In order to provide more accurate views, a rendering engine can also utilize the shape of the user 402 as determined from video or other such image information. For example, the skeletal information 430-440 can be used to quickly determine movements and positions, but the image information can provide a more accurate view of the shape of the user's body for the purpose of rendering the clothing to appear as if the user is actually wearing the clothing. As mentioned, this can include stretching, compressing, skewing, or otherwise modifying one or more portions of an item image in order to cause that item image to be shaped according to the specific user and user pose. In the example of FIG. 4A, the information would be used to render a top with one arm extended and pants with the legs spread somewhat apart, in order to match the orientation of the user's body. The information also can be used to adjust a rendering of the clothing items to substantially correspond to the outline of the user's body in order to make the image more realistic and appear as if the user is actually wearing those items.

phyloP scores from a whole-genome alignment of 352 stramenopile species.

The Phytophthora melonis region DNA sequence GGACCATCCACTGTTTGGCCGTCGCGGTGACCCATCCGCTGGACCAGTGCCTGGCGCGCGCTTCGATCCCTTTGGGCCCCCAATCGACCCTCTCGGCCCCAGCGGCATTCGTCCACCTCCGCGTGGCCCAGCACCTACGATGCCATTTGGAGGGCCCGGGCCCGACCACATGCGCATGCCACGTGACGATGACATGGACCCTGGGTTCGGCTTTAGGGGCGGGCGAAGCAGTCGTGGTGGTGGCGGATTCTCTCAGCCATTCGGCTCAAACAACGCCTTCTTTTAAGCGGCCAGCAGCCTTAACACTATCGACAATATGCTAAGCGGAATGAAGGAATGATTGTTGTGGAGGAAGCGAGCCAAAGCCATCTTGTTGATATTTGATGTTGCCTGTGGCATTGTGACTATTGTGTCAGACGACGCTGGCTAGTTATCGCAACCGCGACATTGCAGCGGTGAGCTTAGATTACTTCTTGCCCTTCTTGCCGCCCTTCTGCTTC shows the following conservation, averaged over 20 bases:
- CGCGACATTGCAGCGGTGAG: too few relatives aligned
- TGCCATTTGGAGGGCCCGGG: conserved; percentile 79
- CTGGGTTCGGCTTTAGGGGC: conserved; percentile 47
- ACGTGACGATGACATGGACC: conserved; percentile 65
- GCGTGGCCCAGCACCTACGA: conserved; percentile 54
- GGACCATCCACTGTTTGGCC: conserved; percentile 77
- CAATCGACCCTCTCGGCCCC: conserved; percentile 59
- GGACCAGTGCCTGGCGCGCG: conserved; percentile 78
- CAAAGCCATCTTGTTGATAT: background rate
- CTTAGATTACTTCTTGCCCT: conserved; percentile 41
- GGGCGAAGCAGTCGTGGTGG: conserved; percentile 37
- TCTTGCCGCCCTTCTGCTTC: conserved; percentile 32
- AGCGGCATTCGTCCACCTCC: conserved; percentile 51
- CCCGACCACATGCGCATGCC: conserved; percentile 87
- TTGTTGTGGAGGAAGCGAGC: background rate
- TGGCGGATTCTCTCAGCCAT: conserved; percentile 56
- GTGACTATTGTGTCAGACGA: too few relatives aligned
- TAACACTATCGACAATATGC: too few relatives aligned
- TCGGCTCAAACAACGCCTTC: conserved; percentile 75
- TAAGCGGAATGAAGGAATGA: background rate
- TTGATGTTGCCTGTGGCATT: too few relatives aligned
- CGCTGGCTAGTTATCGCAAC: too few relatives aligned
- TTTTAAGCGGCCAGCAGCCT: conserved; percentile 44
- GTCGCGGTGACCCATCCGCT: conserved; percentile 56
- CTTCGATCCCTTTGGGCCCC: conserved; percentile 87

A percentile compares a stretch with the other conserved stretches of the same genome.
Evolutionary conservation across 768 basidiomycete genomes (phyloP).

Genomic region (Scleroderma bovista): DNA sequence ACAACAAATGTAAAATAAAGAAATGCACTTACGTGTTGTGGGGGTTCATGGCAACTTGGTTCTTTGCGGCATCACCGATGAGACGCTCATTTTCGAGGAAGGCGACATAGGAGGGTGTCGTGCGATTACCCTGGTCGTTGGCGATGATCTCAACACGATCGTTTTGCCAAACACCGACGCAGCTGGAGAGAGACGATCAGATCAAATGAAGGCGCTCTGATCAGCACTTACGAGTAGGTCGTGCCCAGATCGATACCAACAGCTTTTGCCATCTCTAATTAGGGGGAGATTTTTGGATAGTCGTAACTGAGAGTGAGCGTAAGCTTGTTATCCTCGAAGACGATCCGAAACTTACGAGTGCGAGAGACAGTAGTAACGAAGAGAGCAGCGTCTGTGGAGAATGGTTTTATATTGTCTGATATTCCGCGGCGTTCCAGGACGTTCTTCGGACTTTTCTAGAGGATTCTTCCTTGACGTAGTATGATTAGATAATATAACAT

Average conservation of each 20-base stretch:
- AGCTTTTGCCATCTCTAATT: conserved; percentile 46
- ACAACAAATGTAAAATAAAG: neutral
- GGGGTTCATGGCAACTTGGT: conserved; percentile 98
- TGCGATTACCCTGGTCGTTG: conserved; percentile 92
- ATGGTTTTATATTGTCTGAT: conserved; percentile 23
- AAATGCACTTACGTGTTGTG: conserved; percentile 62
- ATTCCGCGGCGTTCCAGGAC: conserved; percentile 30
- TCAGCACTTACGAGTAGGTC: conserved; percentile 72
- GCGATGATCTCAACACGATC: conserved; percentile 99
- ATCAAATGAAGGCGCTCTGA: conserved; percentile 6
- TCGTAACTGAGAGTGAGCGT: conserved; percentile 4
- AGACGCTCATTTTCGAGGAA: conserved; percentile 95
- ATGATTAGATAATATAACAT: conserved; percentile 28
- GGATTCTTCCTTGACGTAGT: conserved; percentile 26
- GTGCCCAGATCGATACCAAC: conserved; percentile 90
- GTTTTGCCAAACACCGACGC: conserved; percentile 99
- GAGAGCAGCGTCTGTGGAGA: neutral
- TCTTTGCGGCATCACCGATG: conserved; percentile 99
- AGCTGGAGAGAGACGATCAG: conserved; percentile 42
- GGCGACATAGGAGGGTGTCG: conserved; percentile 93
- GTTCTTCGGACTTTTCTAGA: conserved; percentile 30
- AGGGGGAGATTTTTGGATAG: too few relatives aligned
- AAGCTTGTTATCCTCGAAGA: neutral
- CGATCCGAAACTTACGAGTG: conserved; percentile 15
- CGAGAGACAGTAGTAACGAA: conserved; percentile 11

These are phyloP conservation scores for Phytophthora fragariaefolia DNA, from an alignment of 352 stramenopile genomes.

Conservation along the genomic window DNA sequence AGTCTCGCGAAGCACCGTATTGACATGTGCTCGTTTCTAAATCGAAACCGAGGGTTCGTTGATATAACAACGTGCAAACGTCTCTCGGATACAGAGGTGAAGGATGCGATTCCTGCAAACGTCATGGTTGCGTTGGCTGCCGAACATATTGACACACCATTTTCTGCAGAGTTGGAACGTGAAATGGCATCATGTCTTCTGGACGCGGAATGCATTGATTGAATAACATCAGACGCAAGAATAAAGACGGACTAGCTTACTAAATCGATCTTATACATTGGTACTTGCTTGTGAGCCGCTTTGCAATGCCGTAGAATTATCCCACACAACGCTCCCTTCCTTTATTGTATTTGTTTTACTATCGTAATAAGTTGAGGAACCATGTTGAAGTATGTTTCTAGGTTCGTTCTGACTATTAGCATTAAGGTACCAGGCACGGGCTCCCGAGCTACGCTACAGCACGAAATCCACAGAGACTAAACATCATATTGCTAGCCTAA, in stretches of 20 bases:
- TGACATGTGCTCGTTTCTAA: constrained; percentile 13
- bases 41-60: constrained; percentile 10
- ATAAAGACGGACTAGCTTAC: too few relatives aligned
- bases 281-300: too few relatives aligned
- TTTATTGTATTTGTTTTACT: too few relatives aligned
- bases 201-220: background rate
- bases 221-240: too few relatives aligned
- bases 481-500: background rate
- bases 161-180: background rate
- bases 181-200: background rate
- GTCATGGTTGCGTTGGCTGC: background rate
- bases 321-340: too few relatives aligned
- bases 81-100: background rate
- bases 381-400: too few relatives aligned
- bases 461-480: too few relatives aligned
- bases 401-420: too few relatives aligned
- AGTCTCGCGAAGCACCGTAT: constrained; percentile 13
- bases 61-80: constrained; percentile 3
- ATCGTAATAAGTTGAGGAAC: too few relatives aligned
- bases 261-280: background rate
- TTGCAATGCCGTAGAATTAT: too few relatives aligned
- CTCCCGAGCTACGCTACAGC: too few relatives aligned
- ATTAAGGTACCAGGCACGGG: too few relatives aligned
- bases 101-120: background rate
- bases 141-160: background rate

In addition to determining the orientation and shape of the user, a system or service can also analyze data for a clothing item in order to be able to render a view of that item that corresponds to the determined orientation and shape. Approaches discussed herein can also render or simulate image information for various clothing items such that the view of the user can appear to “wear” those items, where the rendering of the items substantially corresponds to the shape of the user as represented in FIG. 4B. In the example of FIG. 4B, the user 402 has selected to be displayed as wearing a jacket 442. The arm of the selected jacket 442 can be rendered to substantially match the position of the user's arm in the view. A main portion of the clothing item image can be stretched, compressed, or otherwise rendered to substantially correspond to the user's torso, in order to provide a view of what the item would actually look like if worn by the user 402.